เครือข่ายเกษตรกรรมทางเลือกภาคอีสาน

Organic Pigs

In Meetings on 06/04/2010 at 11:32 am

P’ Kanya Onsri smiles whenever she talks about her organic pig project in Surin.  As one of the first organic farmers in her village, she has always been willing to try out new techniques in order to make her farming practices more sustainable.  Since 2006, Kanya has pioneered a organic pig raising producers’ group in Tamor subdistrict, Surin province.  With support from Surin Farmers Support and the AAN, the program has expanded to more than 70 families and provides 2 whole pigs at the Surin Green Market every Saturday.

The pork is now so popular that consumers now put in orders before the weekend and pick up their labeled packages at the Green Market.

The project wasn’t initially focused on being a money-maker for villagers in Tabthai, who have historically earned lower incomes than larger landowners in nearby villages.  The goal was to produce more organic compost from the high-nitrogen pig manure.  The pigs are raised in 3 meter by 2 meter, 60 cm deep pens and are filled with shallow layer of rice husks and biojuice (made from plant materials fermented in molasses) before pigs are raised.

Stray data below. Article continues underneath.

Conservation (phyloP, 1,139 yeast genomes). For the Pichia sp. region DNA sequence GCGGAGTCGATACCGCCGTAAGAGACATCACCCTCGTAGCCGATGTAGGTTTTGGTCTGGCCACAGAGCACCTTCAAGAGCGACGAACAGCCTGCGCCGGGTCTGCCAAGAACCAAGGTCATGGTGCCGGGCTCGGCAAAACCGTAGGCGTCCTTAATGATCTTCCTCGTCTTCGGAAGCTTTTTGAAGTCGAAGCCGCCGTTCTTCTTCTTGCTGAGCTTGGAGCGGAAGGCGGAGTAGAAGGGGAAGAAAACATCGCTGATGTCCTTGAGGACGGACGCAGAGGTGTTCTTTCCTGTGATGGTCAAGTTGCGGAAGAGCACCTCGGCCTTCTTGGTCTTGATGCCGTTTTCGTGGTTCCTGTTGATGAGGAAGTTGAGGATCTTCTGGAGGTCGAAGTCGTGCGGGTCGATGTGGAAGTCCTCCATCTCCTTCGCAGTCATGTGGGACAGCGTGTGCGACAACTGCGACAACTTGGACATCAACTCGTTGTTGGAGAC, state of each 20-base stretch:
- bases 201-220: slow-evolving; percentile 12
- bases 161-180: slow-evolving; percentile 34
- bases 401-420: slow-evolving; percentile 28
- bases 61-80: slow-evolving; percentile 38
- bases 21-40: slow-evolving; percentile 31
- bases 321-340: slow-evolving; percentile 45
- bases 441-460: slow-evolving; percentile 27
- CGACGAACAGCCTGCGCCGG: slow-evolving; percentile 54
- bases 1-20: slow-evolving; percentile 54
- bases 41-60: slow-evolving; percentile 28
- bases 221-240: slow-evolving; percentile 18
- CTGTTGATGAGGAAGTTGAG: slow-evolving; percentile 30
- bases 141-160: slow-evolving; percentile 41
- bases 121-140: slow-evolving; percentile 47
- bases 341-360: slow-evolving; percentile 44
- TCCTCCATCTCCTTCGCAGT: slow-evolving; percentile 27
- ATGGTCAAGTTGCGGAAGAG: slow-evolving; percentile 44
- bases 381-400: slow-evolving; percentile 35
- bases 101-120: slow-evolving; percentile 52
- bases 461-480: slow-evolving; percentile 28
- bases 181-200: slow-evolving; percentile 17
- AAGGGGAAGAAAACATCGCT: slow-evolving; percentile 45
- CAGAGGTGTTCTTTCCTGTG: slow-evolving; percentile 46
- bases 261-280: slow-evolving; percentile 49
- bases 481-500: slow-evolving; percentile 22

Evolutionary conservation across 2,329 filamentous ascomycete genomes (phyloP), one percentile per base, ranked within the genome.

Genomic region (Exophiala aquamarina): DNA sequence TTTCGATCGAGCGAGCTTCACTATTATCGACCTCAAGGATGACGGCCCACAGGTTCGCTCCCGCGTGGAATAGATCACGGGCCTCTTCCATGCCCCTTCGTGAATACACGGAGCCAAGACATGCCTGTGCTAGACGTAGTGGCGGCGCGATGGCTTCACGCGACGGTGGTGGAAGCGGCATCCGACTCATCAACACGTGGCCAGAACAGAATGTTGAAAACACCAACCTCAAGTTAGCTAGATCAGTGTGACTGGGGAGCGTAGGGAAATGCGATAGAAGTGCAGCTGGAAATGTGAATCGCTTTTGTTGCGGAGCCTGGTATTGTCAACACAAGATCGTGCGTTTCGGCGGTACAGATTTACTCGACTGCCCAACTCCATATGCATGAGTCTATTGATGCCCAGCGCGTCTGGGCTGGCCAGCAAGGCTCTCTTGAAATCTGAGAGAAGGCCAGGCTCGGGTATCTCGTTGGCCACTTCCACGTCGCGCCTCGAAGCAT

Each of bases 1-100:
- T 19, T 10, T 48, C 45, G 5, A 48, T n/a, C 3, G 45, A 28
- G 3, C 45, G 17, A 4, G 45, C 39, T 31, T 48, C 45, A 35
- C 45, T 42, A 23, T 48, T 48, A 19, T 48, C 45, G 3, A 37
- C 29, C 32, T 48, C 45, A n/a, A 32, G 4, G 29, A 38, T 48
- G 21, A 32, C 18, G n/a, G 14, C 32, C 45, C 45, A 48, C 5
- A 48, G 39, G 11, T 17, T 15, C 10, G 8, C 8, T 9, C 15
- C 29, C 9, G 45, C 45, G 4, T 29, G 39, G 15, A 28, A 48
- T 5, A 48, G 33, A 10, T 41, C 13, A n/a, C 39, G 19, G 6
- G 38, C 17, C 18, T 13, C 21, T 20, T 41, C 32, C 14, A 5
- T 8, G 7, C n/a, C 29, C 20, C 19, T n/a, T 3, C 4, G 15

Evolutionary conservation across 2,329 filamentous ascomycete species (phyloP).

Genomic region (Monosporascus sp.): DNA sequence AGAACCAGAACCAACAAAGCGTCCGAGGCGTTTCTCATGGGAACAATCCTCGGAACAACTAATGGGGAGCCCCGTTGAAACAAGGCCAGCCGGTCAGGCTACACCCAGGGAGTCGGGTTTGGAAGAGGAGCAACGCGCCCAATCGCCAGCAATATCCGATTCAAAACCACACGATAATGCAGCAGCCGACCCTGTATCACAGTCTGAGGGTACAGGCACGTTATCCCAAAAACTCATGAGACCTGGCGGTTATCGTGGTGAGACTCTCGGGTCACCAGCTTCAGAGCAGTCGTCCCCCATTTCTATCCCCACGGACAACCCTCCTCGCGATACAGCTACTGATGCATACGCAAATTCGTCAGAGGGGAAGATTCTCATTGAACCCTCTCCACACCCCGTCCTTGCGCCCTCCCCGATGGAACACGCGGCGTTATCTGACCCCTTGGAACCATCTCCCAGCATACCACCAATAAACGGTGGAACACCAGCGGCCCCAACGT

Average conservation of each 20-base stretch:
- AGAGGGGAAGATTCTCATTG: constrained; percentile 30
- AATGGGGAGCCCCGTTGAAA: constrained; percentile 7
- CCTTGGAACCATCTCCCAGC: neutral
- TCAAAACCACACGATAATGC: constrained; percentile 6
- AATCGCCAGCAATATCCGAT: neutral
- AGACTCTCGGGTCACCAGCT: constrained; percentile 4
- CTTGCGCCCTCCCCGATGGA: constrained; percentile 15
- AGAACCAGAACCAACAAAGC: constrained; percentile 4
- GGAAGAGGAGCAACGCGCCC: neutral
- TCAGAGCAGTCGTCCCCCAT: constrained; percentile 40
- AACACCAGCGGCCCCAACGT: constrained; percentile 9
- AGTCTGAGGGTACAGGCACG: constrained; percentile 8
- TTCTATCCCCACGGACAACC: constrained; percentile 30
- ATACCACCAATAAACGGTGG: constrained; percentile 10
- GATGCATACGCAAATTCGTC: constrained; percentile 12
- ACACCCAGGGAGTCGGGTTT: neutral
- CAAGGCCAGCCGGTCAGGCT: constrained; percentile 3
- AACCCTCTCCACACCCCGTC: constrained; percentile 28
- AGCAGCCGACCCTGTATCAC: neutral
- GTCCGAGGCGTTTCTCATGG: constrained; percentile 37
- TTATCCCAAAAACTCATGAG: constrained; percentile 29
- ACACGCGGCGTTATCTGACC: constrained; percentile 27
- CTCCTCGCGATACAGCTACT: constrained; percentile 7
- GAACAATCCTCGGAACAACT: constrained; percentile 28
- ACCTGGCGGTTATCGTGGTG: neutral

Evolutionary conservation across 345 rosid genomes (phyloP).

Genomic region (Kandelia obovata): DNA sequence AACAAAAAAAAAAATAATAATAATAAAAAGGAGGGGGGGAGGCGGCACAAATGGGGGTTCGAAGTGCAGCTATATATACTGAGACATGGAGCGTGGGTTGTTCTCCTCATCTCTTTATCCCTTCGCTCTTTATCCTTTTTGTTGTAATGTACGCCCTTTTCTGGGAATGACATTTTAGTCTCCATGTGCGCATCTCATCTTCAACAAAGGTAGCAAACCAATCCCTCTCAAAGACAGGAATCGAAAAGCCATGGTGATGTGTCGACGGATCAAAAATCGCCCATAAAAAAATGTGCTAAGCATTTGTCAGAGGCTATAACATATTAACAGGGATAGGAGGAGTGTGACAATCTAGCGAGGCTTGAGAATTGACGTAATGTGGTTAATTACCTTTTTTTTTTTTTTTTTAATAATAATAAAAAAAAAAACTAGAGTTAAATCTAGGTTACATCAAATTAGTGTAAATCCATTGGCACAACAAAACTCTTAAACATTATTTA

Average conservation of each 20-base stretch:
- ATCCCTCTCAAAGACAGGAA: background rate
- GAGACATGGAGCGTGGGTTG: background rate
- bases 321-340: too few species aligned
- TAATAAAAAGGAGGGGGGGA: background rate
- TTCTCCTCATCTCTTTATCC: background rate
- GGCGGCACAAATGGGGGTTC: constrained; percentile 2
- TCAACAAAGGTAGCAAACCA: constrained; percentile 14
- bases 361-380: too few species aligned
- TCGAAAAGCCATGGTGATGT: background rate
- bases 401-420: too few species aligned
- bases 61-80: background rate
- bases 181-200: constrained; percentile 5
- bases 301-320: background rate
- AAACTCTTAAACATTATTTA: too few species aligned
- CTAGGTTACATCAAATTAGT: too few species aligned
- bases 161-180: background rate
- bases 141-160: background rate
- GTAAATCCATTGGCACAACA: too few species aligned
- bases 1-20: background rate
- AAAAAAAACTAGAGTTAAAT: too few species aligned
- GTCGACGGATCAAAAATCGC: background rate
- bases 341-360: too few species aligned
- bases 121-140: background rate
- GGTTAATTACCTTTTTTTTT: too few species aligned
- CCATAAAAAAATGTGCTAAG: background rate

Organic pork is an essential part of the Surin Green Market’s success.  When Thais go to the market, they’ll often come up with their menu based on what foods are fresh or in season, and while the AAN’s Green Markets have always sold seasonal fruits and vegetables, meats are still limited.  Consumers are often frustrated by having to go to the conventional market to get their meats, and often criticize Green Markets for not having enough protein.  By bringing 2 whole pigs to the Surin Green Market every Saturday, loyal consumers are satisfied and new consumers have increased, simply by word of mouth.  This is also what we hope to accomplish in Yasothon

Certain things stand out when it comes to the quality and flavor of the organic pork in Surin.  Consumers say that when they buy conventional pork from the market, which is often raised in large, closed-system commercial farms and treated with antibiotics, hormones and other chemicals, the meat will lose it’s freshness quickly and the fats coagulate after a few days in the fridge.  With the Surin Green Market’s organic pork, this is not the case.  The pork stays a nice pink-red color and consumers say that the dishes they make using the various cuts are naturally flavorful, requiring less seasoning.

Consumer demand has helped make the project a commercial success.  Though the first group of farmers to raise organic pigs may have focused more on producing manure for their compost, the income from raising organic pigs has been an important incentive for new producers.  Because investment costs are low and the opportunity to sell directly to consumers, farmers usually earn about 2,000 baht per pig.  Most conventional producers barely break even, after buying expensive antibiotics, feed and selling to middlemen.